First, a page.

2. I myself have just re-discovered Yogurt as my go-to staple for curing my insatiable sweet tooth from Hell. Since all of the fruit that I love is now in season I always add at least 1-2 cups of diced fresh fruit (Peaches, Strawberries, Blueberries, etc) to a large tub of plain yogurt and add a teaspoon of Splenda to keep the sour taste at bay. In fact I am eating the rest of this morning’s Peach Yogurt right now and already thinking about tomorrow mornings’ fresh Blueberry’s in my Yogurt for my breakfast. Do you think having a large hot fudge sundae for dessert would be guilding the Lilly a tad much? (My Diabetes just screamed ‘NOOOO’ so fuck the dessert). By the way, I have been following your blog for at least 8 or more years and I think you are a brilliant writer and I always look forward to new postings from you when you are able to type without too much pain in your elbow(s). I hope this next surgery goes smoothly for you and wish you and New Wifey the best that life has to offer !

    Liked by 1 person

    1. Wow! Hey John, that’s just awesome! Seriously, thanks for the nice words, and for letting me know you’ve read my stream of often ridiculous written effluence for so many years. (Really? EIGHT FUCKING YEARS? Dude, you need a hobby….) I’m quite flattered, and thank you sincerely.

      Woo hoo that you’re on the Yogurt bandwagon, buddy! Er, although it sucks that it took Type-2 to get you on board, Still, I’m impressed. Good on ya’, mate!

      And as a general rule of thumb: don’t listen to screaming voices in your head. Have the fudge sundae. What do voices know?

      All the best!


  3. I used to make yogurt back in the days when we had an airing cupboard and a pilot light on the gas hob, and had been planning on doing so again, if I could think of how to keep it warm. Towels – brilliant. Everything tastes better made from scratch. xx

    Liked by 1 person

    1. Hey, that’s great! Yeah, try the warm towel trick – it really works a treat. The heavier the better. In fact, a warm shawl, throw, or even small blanket would probably be a great idea also. And don’t worry, even if you can’t find something particularly insulating, as long as it’s not cold for a prolonged period it will still turn into yogurt. It will just take longer. The same principle as yeast risen breads, which you can let rise in the fridge, but it does take all night – or longer.

      BTW, one thing that might also be an option for you, now that my memory’s been jogged a bit. When I make bread, I often do the first rise by boiling a measuring cup of water in the microwave for about 5 minutes (about 500ml water). Then I place the dough in to rise. Microwaves are well insulated, and as long as you don’t open the door (or turn it on, lol) it holds temperature for a remarkably long time. It works so well for bread dough that I might just try it next time with yogurt. Stay tuned!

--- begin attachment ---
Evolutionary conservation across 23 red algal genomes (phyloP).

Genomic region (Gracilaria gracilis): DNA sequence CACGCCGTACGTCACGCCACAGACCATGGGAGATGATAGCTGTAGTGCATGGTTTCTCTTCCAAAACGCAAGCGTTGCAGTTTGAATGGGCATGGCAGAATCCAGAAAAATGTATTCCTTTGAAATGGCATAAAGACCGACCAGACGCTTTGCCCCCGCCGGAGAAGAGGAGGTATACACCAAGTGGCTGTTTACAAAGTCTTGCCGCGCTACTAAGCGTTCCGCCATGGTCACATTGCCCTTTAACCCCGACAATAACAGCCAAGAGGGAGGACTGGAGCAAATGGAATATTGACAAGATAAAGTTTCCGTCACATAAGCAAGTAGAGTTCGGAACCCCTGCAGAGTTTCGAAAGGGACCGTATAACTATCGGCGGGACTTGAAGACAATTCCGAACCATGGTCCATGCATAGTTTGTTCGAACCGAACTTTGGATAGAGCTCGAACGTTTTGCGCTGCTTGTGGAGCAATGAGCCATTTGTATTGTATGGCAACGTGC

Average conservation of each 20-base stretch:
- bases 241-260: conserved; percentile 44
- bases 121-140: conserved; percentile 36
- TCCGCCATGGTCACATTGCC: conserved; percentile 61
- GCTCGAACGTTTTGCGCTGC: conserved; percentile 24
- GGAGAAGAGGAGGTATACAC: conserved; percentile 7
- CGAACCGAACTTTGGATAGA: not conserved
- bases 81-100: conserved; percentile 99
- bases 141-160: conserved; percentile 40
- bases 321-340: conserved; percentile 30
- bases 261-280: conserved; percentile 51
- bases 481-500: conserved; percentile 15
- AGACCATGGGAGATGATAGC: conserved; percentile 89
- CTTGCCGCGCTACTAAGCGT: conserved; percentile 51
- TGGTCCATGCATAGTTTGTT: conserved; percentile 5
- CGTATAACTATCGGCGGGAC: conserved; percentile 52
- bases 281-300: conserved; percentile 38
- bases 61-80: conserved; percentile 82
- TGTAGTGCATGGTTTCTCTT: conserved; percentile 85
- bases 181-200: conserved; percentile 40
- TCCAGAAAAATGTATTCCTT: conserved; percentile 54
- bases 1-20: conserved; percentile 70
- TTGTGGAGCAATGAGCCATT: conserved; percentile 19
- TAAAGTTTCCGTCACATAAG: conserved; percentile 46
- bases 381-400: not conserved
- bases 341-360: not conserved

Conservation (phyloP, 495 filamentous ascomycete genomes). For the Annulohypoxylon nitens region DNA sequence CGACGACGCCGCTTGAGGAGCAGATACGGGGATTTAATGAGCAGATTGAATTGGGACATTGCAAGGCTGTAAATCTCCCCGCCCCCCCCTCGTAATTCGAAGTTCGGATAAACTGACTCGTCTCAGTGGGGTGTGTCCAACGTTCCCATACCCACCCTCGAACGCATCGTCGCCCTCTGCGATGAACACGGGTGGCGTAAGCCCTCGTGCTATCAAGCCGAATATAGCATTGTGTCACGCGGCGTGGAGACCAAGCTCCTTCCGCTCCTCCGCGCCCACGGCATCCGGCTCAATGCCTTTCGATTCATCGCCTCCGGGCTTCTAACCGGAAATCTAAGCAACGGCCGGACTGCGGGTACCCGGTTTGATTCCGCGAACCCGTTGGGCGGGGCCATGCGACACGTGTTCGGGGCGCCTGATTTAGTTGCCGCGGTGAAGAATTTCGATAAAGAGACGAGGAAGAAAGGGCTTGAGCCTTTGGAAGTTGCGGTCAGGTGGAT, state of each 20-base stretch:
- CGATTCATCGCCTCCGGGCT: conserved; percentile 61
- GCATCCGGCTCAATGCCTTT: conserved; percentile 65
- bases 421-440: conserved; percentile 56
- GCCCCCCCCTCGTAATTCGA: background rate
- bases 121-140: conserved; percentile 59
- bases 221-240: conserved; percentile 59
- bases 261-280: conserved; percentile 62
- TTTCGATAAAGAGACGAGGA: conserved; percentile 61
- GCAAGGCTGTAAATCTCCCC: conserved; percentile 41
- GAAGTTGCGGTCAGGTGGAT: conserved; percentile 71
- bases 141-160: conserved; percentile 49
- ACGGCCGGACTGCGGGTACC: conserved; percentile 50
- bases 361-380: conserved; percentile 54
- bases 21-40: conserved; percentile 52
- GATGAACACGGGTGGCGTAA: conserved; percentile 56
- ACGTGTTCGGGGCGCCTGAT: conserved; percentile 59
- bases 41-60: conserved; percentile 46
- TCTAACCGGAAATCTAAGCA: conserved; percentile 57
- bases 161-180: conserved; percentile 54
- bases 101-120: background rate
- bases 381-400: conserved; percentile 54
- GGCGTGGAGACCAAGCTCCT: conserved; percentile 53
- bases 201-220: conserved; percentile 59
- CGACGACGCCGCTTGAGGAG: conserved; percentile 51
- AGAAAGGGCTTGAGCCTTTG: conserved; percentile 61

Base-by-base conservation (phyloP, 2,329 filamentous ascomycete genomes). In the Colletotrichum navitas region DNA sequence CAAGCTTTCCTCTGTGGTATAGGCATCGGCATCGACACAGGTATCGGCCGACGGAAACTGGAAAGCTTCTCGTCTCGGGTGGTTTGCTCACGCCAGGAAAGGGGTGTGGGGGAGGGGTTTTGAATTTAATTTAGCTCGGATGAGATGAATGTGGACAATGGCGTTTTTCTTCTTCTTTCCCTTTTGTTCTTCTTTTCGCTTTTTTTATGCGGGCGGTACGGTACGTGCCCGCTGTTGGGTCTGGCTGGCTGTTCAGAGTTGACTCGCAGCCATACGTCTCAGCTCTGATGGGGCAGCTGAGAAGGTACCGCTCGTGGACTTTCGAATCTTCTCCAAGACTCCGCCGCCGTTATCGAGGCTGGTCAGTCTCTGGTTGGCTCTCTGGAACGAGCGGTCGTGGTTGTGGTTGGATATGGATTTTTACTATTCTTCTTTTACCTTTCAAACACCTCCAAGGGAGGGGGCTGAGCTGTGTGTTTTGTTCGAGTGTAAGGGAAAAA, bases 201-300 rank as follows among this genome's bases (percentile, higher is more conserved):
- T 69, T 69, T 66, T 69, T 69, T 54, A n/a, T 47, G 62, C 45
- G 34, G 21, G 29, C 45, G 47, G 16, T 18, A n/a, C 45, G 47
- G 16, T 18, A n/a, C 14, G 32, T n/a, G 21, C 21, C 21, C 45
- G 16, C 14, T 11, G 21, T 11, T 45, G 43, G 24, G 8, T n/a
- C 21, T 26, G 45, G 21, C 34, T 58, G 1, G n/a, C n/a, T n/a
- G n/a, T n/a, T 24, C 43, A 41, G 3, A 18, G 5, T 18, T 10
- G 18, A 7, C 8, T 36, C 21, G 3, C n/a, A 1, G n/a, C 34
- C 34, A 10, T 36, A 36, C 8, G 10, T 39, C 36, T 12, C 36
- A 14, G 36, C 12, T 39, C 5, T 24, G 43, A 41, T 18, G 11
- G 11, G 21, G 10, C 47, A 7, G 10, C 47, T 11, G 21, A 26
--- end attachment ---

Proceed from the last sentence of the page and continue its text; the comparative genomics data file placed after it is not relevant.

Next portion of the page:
Great to see you here again, kiddo. I do hope things are as well as can be for you. I often think about your travails when I’m perusing various D-Land diaries. All the best.



  4. This is not a food blog comment. One of the things I like about d’land is that when I’m bored and start clicking names in the box and reading a bit, if I ever feel moved to leave a note I can almost guarantee that you’ll have been there before me. Cool. I have a litre of full fat milk and the remains of some shop-bought live yoghurt so I’m on my way. Ciao x

    Liked by 1 person

    1. I’m only usually there before you because I have no social life and feel the need to overcompensate by leaving sensitive notes to people I will never meet. Pity me! Lol…but yeah, there are actually a number of things I still really like about D-Land. That ‘Recently Updated’ box is really useful, for instance, as are the uncluttered pages for things like entering new posts, and editing old ones. A simple man appreciates simple things 🙂

      Woo hoo! Let me know how your yoghurt turns out! I actually just made another batch yesterday and left it to drain in cheesecloth overnight. This morning I turned out a perfectly formed block of yoghurt cheese (like farmer’s cheese in consistency, but obviously more tart).

      Rock on, babe!


      1. Re d’land – I know, I wasn’t being mean, I was just saying I’ve seen you – I really like it, finding you’ve just left a note to someone I was going to write to, makes it feel like we’re a bunch of pals hanging out. Happy grilling. I have green Le Creuset dish envy x


        1. LOL! Oh, the joys of not being able to convey inflection with the written word. I most assuredly did NOT think you were being mean. I was – unsuccessfully apparently – trying to be humorous with an over-the-top response. Rather poor attempt I admit, but still. No worries. I do know what you mean, the “clubby feel” at D-Land. I like it too!

          Oooo, a fellow green Le Creuset dish club member! I feel closer to you than ever now 🙂


    1. I’m so glad to hear you make your own! But seriously: if you can make that, you can make ANYTHING you see me whip up on my blog(s). Nothing I do is magic, even if I like to claim it is sometimes 🙂


    1. So you FINALLY deigned to swing by my humble online abode, huh? Well….I’m flattered 🙂

      I hope you do try it. As long as you keep the temp from wildly varying once you introduce the live culture, you should be golden. I figure if a loser/liar/poser like me can do it, as fancy autoclave usin’ science goddess like yourself should have no problemo. If you do make it, let me know!

      Thanks for stopping by, Sally. BTW, I still make your Brazilian cornmeal and queso futbol bread thingy you wrote about years and years ago. Every time I do, NewWifey(tm) tells me if I die she’s gonna find and marry you.

      (Don’t do it.)


      Liked by 1 person

Leave a Reply

Fill in your details below or click an icon to log in: Logo

You are commenting using your account. Log Out /  Change )

Google photo

You are commenting using your Google account. Log Out /  Change )

Twitter picture

You are commenting using your Twitter account. Log Out /  Change )

Facebook photo

You are commenting using your Facebook account. Log Out /  Change )

Connecting to %s